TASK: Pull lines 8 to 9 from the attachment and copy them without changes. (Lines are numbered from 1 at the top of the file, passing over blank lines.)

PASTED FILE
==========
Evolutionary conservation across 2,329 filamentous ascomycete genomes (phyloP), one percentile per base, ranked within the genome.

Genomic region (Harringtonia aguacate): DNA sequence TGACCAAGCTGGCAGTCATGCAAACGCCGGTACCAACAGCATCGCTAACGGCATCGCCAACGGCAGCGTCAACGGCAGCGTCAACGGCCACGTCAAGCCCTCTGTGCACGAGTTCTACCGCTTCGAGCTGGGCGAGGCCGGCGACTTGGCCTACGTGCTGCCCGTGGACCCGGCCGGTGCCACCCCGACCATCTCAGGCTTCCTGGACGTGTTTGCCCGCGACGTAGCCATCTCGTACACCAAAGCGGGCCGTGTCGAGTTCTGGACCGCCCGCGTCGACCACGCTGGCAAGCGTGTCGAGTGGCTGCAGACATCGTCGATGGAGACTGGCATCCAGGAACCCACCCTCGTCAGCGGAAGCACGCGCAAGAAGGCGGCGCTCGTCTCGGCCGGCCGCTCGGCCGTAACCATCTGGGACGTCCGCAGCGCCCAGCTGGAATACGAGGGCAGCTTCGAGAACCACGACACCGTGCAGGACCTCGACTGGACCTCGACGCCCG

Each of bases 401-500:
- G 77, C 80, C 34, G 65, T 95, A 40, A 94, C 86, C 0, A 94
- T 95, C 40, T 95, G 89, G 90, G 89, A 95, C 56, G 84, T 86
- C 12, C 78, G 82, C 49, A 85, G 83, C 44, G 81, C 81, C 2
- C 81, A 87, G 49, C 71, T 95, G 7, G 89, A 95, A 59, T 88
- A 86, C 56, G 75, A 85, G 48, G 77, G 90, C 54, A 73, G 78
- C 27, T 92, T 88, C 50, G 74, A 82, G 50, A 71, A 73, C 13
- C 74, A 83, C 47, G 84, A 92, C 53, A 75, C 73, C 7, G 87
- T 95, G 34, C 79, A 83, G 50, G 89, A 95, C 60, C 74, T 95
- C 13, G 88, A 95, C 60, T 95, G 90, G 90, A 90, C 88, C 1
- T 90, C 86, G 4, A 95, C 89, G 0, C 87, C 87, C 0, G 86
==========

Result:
- A 86, C 56, G 75, A 85, G 48, G 77, G 90, C 54, A 73, G 78
- C 27, T 92, T 88, C 50, G 74, A 82, G 50, A 71, A 73, C 13